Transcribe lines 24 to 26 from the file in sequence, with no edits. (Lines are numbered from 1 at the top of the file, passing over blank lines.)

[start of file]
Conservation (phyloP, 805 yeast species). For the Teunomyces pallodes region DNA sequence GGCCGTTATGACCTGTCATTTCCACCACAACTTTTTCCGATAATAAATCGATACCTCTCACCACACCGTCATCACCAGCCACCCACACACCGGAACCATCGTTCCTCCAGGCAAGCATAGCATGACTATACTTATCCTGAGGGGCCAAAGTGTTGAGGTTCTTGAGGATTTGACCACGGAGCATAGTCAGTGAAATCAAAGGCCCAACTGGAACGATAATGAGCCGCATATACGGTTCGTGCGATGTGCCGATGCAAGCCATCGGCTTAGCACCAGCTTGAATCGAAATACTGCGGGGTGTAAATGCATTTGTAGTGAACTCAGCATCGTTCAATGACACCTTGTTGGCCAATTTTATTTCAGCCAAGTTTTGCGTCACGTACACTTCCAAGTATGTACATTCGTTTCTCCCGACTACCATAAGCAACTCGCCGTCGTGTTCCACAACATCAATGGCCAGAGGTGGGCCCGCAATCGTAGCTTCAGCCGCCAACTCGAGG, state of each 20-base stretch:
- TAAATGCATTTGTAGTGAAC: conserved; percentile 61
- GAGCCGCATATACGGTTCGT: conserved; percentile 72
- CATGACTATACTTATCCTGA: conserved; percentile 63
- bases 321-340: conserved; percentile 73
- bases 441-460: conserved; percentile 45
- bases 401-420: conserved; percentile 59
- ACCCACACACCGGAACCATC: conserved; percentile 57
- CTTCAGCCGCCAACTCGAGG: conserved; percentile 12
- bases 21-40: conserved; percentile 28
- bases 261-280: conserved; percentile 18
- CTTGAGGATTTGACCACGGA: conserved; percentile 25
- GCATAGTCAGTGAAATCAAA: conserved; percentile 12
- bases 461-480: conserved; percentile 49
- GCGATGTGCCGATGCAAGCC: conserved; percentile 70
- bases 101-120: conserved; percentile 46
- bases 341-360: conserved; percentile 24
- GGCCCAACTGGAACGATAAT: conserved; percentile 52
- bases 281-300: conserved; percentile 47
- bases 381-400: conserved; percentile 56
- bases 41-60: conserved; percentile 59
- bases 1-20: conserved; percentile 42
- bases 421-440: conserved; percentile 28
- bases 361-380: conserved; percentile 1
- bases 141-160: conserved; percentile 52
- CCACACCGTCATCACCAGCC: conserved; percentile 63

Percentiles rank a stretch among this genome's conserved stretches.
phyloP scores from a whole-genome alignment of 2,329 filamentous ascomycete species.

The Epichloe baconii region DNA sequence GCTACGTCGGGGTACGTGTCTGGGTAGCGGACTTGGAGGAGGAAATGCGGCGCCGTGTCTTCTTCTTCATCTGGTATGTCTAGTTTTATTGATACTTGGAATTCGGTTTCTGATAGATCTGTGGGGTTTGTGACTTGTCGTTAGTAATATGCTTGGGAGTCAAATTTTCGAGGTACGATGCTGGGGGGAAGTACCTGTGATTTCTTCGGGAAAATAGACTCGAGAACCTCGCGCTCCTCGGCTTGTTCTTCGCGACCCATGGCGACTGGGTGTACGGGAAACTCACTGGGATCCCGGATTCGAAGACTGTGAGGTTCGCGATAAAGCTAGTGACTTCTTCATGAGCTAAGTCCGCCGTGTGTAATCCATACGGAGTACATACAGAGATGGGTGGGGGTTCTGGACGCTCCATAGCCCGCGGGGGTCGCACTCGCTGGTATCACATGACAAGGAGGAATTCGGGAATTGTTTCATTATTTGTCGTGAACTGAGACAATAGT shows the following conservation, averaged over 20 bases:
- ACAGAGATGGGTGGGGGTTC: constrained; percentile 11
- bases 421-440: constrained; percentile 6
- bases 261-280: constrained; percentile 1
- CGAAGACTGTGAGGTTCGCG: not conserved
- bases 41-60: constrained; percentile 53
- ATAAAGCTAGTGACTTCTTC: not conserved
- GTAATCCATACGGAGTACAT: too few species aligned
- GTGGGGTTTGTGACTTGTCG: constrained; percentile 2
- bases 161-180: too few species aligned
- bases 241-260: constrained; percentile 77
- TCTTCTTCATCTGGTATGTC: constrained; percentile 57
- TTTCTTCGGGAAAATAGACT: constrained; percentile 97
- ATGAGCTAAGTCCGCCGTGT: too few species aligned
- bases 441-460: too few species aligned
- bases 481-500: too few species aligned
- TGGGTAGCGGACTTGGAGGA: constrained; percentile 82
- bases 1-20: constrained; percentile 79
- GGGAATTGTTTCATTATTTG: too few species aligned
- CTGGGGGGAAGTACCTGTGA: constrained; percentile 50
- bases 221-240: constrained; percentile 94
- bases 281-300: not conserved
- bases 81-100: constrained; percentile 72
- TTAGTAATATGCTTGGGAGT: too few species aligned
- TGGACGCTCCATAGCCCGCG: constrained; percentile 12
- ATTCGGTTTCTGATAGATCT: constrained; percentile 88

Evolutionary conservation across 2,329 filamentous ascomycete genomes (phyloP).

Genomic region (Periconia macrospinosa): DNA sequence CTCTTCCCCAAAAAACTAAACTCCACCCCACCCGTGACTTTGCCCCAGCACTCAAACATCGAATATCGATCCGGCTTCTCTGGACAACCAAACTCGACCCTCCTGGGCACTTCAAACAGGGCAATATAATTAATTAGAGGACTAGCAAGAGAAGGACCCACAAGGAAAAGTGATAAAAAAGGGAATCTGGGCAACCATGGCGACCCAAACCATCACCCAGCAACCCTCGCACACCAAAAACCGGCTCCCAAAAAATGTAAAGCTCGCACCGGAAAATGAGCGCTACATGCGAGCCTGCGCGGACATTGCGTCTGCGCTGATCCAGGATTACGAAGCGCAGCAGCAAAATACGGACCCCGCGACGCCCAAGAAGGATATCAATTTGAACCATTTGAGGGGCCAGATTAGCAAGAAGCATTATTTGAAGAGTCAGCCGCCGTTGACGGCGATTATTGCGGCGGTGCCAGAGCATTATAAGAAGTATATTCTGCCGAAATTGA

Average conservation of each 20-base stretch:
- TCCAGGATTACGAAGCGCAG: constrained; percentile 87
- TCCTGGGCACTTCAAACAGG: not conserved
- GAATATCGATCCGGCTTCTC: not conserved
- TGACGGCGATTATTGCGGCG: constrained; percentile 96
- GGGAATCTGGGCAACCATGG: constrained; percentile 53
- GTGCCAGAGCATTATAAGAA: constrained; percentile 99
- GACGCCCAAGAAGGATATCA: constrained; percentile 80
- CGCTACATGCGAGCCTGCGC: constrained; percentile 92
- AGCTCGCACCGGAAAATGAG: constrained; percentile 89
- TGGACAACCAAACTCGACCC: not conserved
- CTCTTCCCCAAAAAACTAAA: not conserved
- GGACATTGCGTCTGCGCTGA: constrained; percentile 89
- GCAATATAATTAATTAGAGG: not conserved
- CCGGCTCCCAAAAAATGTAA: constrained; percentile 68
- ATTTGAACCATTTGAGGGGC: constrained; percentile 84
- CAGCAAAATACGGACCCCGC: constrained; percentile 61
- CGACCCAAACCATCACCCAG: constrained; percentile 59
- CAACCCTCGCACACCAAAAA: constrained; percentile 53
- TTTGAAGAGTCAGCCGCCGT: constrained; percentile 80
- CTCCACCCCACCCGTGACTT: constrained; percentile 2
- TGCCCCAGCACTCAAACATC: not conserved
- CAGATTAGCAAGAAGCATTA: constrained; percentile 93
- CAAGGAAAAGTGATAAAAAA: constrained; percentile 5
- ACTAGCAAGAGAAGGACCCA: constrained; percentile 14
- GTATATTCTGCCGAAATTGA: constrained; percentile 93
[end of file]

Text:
- bases 361-380: conserved; percentile 1
- bases 141-160: conserved; percentile 52
- CCACACCGTCATCACCAGCC: conserved; percentile 63